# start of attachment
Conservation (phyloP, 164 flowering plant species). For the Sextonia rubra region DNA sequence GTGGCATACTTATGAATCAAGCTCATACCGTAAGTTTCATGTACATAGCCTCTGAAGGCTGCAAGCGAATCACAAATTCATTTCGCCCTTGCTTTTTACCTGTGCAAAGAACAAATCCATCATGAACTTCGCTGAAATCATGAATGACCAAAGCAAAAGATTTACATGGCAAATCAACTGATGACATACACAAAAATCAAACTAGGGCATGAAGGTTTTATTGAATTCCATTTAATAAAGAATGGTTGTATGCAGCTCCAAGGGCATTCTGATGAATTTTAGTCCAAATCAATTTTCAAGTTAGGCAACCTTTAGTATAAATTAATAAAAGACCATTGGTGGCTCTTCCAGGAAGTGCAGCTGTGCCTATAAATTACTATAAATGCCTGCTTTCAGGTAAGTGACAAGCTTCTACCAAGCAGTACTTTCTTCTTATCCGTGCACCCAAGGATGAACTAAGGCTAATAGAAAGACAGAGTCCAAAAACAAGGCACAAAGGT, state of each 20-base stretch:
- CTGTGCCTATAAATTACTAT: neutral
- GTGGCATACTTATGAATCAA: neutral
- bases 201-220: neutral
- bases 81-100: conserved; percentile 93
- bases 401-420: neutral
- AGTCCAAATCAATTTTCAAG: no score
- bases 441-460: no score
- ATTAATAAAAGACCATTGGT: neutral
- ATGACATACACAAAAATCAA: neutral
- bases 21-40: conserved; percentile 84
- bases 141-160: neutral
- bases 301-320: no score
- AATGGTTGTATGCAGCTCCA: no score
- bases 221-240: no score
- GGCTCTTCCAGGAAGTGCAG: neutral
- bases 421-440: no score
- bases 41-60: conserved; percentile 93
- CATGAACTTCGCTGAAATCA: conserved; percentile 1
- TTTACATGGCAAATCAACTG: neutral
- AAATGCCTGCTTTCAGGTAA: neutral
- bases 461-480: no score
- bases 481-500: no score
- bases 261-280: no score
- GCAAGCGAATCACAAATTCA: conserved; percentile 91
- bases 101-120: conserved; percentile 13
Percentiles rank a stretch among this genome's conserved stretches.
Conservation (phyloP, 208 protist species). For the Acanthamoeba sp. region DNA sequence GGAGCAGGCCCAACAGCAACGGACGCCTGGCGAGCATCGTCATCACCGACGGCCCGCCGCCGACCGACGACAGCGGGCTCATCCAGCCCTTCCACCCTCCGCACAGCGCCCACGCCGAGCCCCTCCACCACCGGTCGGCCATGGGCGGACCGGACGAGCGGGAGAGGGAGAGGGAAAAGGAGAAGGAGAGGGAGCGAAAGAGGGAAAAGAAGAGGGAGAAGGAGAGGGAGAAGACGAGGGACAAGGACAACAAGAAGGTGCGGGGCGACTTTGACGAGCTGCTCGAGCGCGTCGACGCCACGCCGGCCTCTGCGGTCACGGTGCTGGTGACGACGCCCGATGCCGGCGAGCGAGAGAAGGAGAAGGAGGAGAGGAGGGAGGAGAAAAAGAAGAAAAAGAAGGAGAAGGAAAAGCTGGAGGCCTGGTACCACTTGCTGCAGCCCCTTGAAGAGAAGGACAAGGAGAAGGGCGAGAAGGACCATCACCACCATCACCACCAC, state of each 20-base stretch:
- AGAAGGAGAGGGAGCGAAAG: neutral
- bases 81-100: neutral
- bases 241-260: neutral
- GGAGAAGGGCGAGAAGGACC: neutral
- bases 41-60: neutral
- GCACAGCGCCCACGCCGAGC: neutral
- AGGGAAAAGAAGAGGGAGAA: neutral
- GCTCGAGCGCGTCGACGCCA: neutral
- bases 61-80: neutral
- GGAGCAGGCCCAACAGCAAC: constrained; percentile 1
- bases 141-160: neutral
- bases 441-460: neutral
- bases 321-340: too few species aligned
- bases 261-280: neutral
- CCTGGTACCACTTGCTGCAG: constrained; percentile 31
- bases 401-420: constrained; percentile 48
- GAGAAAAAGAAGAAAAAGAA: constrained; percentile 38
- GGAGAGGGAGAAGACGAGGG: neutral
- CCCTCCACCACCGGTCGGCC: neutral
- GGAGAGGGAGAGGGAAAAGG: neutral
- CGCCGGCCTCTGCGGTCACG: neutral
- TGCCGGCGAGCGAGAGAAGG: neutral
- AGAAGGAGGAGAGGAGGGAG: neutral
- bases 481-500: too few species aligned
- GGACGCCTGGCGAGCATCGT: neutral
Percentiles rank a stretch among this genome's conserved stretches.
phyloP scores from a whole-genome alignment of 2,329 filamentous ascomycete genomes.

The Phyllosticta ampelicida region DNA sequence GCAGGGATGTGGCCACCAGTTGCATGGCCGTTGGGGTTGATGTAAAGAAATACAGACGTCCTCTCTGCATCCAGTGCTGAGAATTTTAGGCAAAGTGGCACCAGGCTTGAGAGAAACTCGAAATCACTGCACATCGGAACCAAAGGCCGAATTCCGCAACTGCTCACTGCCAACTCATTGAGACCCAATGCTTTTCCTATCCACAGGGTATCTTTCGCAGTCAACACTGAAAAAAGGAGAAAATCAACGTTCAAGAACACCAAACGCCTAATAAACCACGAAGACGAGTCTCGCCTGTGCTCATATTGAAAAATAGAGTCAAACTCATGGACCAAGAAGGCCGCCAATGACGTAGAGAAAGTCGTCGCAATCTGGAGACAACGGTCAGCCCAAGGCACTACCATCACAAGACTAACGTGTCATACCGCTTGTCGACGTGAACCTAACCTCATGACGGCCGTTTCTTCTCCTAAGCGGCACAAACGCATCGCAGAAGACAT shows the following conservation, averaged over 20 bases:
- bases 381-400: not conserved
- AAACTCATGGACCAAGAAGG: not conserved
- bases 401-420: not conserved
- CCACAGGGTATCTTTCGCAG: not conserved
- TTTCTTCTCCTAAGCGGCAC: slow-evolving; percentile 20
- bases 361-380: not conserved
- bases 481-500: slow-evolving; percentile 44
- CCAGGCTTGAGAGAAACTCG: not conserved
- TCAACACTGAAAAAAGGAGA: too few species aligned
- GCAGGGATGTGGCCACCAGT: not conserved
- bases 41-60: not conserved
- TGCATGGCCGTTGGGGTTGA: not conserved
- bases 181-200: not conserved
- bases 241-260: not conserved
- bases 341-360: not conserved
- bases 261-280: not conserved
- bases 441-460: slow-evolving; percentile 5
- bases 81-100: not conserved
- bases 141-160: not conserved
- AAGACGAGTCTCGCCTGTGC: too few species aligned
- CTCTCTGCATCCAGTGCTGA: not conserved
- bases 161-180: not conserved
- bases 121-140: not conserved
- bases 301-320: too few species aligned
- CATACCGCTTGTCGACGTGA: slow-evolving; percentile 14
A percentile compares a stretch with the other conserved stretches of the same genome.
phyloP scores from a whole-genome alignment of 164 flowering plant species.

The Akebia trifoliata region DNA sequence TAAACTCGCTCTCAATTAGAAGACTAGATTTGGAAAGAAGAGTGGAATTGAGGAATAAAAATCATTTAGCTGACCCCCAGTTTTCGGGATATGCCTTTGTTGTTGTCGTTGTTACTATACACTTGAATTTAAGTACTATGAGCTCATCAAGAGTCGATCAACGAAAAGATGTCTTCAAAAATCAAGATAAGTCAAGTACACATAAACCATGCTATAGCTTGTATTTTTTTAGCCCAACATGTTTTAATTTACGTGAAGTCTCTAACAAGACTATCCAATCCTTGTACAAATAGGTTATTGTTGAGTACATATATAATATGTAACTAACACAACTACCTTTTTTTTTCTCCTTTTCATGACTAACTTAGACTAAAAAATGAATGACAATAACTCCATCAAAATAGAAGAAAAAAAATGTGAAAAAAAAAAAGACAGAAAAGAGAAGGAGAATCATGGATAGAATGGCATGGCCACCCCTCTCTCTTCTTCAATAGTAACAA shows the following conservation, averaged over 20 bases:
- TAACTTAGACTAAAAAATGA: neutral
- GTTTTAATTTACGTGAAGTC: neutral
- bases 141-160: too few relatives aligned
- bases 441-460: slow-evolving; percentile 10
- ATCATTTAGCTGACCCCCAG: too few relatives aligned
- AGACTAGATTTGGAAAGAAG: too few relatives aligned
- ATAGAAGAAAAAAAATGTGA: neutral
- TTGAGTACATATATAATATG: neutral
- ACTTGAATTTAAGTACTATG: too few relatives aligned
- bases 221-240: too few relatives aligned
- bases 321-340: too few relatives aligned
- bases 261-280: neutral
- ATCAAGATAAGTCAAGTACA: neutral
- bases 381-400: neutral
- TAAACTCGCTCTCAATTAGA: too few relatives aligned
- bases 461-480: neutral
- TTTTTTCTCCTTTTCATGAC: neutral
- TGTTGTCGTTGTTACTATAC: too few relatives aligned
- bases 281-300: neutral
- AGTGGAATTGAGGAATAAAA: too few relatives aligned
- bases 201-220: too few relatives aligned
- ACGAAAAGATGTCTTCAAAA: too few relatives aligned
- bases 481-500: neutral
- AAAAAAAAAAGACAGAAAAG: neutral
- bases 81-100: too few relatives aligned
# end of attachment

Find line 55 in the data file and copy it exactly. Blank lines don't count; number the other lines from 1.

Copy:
phyloP scores from a whole-genome alignment of 2,329 filamentous ascomycete genomes.